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I'm sure the headline made you curious? :-) But I'm serious, and I am not referring to toys but actual household machines. We have a Roomba floor vacuum cleaner and a lawn mower.

My 20-month son is afraid of these machines, even when they're parked and turned off. He will back away from them and start to whine. I've told him, and shown him, that the machines are harmless and not evil, but that didn't convince him.

He is not afraid of kitchen machines that are much more noisy. He's also (mostly) not afraid of the regular vacuum cleaner and the regular electric lawn mower that we also use, nor of other machines or cars, mopeds, bikes, etc. even if they are noisy. But he is afraid of the power drill. And terrified of mascots operated by a person inside (as in Disneyland).

Do you have experience with similar situations? What can be the cause? What helped?

Note: Just to be clear, I'm well aware that any lawnmower can be very dangerous, and we make absolutely sure that there is no way for the lawnmower to get near our son. But he can still see it.

I'm including some marketing photos so you can see what size the robots are:

stock photo stock photo

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How about a car- is he scared of riding in cars? If not then you try to leverage that this is just like the car. – user2617804 Feb 12 at 2:39
up vote 13 down vote accepted

My guess is that these things frighten him (minus the drill - but both my children hated the drill until they topped 4-5 years old because of the noise) because they act on their own; but unlike anything else that acts on its own (you, pets, other children etc), there's no visual cues as to what the machine is going to do next. There's no facial expression or body language to read.

Obviously this fear won't persist forever; once he learns to understand the difference between living things with motives etc; and robots that 'just do'; then he'll be fine.

It might be just as well to let him get round this problem himself rather than trying to force the issue.

I've often found with my children and their irrational fears that we had to completely ease up to give them the room to explore the fear themselves; if they felt that someone was trying to force them, however well-meaning or pleasant, then they dug in deeper.

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I'm with Andras on the probable source of the fear, but if you don't want to just wait for it to go away, you might try getting your child a remote-control toy. Putting him in control of how something like that moves and acts may make them seem less foreign and intimidating. – HedgeMage Jun 6 '11 at 13:39
@HedgeMage an R/C toy is a fun idea! I know what I'd buy... but do you have a suggestion that would be suitable for a 20-month-old? – Torben Gundtofte-Bruun Jun 6 '11 at 13:52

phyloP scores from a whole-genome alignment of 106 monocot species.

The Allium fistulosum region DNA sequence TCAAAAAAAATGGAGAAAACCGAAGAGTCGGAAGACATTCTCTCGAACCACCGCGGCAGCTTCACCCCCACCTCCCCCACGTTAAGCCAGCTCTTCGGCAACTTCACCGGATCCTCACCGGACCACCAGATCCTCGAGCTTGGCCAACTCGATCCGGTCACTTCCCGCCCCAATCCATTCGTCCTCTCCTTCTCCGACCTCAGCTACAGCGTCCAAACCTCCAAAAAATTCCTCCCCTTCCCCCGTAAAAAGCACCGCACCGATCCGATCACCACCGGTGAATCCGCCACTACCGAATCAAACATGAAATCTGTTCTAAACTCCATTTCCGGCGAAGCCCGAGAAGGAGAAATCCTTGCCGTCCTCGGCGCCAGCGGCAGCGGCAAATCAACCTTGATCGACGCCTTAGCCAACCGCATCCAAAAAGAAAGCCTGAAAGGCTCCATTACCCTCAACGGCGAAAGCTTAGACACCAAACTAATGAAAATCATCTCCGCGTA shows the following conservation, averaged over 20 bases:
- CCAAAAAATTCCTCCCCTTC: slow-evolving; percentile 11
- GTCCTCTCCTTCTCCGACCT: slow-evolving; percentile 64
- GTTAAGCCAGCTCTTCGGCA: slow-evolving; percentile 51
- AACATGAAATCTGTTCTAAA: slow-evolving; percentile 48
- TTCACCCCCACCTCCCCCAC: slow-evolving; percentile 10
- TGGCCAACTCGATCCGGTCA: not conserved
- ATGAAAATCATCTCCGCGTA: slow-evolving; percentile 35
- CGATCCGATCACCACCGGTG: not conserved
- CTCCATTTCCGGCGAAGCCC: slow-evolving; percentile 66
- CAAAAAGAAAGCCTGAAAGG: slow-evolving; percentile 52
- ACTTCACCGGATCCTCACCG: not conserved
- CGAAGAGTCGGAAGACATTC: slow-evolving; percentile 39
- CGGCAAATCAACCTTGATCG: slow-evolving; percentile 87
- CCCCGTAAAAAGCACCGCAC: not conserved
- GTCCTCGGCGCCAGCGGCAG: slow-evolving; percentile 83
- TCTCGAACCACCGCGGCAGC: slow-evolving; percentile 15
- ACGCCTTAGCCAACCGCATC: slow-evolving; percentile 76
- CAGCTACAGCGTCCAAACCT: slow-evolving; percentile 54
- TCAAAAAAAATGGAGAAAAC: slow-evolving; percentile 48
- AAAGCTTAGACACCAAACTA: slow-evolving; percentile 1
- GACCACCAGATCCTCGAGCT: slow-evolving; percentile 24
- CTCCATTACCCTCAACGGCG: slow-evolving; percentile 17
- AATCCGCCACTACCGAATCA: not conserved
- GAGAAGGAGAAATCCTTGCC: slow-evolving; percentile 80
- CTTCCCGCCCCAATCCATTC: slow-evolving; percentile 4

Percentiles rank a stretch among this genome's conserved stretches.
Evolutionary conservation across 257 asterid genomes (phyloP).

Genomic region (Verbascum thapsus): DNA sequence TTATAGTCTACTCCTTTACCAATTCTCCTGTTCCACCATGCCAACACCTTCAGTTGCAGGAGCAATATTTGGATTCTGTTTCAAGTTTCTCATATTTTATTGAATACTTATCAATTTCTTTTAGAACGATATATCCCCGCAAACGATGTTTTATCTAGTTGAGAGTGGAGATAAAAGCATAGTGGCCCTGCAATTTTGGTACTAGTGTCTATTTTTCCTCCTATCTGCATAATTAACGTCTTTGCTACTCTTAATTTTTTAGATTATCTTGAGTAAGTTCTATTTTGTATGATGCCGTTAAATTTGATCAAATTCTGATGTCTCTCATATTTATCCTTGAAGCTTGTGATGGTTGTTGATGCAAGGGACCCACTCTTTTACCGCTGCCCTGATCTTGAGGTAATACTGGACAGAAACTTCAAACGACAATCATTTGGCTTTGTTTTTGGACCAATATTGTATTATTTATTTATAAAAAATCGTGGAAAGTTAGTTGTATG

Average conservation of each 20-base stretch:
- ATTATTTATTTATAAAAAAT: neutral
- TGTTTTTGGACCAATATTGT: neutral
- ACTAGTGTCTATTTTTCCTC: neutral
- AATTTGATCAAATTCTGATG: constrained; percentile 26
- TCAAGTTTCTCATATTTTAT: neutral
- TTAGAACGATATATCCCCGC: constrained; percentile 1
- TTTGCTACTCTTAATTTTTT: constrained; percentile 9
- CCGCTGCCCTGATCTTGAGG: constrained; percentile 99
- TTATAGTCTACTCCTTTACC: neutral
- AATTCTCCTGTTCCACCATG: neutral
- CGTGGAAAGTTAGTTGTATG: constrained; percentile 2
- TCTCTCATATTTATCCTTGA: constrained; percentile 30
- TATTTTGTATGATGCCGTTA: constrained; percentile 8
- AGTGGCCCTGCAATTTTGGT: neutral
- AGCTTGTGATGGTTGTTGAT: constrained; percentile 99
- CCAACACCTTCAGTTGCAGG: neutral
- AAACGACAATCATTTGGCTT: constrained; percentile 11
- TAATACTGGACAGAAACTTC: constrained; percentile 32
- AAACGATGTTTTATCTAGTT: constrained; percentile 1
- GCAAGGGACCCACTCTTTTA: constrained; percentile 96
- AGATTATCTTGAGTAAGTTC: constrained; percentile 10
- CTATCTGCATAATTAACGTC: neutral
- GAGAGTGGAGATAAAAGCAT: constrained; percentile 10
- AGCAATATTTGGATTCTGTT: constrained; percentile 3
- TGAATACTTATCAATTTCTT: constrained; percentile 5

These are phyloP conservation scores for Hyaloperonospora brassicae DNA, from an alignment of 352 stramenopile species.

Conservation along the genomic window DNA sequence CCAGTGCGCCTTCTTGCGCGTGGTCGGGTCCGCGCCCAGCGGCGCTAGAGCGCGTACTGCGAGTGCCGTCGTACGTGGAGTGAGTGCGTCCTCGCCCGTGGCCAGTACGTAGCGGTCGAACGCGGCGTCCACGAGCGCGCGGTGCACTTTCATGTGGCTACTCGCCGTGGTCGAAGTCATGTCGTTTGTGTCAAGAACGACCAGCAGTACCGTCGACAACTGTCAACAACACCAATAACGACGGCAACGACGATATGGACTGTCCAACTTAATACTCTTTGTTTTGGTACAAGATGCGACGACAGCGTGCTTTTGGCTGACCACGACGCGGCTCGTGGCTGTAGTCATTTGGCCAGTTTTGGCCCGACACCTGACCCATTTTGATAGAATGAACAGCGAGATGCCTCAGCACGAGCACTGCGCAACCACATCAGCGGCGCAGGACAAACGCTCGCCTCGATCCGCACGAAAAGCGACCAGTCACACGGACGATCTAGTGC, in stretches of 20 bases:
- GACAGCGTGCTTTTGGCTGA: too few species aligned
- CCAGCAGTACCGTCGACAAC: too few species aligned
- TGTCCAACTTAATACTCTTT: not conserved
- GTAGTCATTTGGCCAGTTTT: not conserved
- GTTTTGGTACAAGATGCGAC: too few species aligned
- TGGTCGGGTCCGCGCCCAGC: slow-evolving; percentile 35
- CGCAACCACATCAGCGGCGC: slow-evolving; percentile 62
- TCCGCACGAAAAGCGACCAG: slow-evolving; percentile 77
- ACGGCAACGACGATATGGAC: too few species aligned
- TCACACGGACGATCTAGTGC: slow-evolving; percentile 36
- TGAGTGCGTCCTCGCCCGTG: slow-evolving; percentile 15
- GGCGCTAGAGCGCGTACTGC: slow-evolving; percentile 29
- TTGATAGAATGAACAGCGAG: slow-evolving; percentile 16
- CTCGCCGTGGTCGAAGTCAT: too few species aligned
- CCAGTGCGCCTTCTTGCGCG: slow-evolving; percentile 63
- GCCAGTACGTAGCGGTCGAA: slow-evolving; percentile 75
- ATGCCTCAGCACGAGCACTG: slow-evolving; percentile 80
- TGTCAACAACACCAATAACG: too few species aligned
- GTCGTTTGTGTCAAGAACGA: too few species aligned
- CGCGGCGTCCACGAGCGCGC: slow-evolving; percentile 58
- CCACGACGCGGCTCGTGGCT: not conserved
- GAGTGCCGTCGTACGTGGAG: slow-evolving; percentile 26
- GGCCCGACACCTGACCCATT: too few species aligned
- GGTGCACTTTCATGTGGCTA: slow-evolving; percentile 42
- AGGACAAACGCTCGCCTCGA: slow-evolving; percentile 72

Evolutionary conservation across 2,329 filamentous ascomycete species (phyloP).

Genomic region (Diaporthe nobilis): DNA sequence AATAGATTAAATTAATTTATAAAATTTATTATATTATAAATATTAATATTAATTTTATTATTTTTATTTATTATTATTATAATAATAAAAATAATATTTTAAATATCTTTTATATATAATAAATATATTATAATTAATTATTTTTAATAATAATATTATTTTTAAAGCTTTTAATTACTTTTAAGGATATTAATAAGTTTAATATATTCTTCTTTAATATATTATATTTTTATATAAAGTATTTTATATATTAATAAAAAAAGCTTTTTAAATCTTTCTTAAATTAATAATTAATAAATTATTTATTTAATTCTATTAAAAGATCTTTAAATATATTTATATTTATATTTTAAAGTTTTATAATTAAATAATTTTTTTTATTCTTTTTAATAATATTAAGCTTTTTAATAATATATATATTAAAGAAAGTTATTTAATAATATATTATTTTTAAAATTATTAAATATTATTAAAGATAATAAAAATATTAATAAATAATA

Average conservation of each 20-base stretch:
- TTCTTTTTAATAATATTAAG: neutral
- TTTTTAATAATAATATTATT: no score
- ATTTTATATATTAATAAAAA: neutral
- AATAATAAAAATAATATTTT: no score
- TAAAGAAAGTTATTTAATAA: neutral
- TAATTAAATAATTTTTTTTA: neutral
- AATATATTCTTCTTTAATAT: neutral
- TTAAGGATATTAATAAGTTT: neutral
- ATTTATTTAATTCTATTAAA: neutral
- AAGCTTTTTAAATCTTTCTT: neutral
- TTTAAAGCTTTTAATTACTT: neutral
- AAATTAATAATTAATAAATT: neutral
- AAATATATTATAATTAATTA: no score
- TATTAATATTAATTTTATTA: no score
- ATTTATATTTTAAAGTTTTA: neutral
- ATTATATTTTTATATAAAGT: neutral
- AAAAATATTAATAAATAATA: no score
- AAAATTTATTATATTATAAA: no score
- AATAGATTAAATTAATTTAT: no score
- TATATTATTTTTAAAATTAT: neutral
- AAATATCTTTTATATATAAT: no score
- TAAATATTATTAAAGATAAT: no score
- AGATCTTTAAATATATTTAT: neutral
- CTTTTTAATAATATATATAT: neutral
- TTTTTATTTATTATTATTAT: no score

@HedgeMage - good idea – Andras Zoltan Jun 6 '11 at 13:52
@torbengb Something durable, without too many different controls to manage. When my son was that age he had a couple remote control cars made specifically for toddlers (remind me in chat I'll ask his grandma where she got them). These things have been run down stairs, pounced by my parents' doberman, etc. and survived to be handed down to @squidly's kids. The remotes are very simple -- one has two buttons (forward and back, it turns in a random direction when backing) and one has four (forward, back, left turn, right turn). – HedgeMage Jun 6 '11 at 14:14

My son is afraid of vacuums and water. My daughter is afraid of balloons. I don't think you can ascribe much rationality to it, other than as an instinct that works in unexplainable ways. My other daughter is almost completely fearless, probably a symptom of her cerebral palsy, and trust me, as a parent a little irrational fear is preferable.

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irrational fear Yes I don't want him to want to tinker with the robots while they are operating... – Torben Gundtofte-Bruun Jun 6 '11 at 13:56
vacuums, water and balloons. It's not too hard to explain those fears. One is very noisy and intimidating, another explodes, and the third can kill you by drowning. – Robert Harvey Jun 7 '11 at 18:22
Good point, @Robert, but interestingly enough, I believe my daughter has yet to experience a balloon popping. – Karl Bielefeldt Jun 7 '11 at 19:27

They get over it. Familiarity breeds contempt. Eventually, you'll find the kid trying to figure out a way to ride around on them.

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Haha, true. Then I'll need to figure out how to get him off the robots. I'll post back then to ask about that :-) – Torben Gundtofte-Bruun Jun 6 '11 at 13:53

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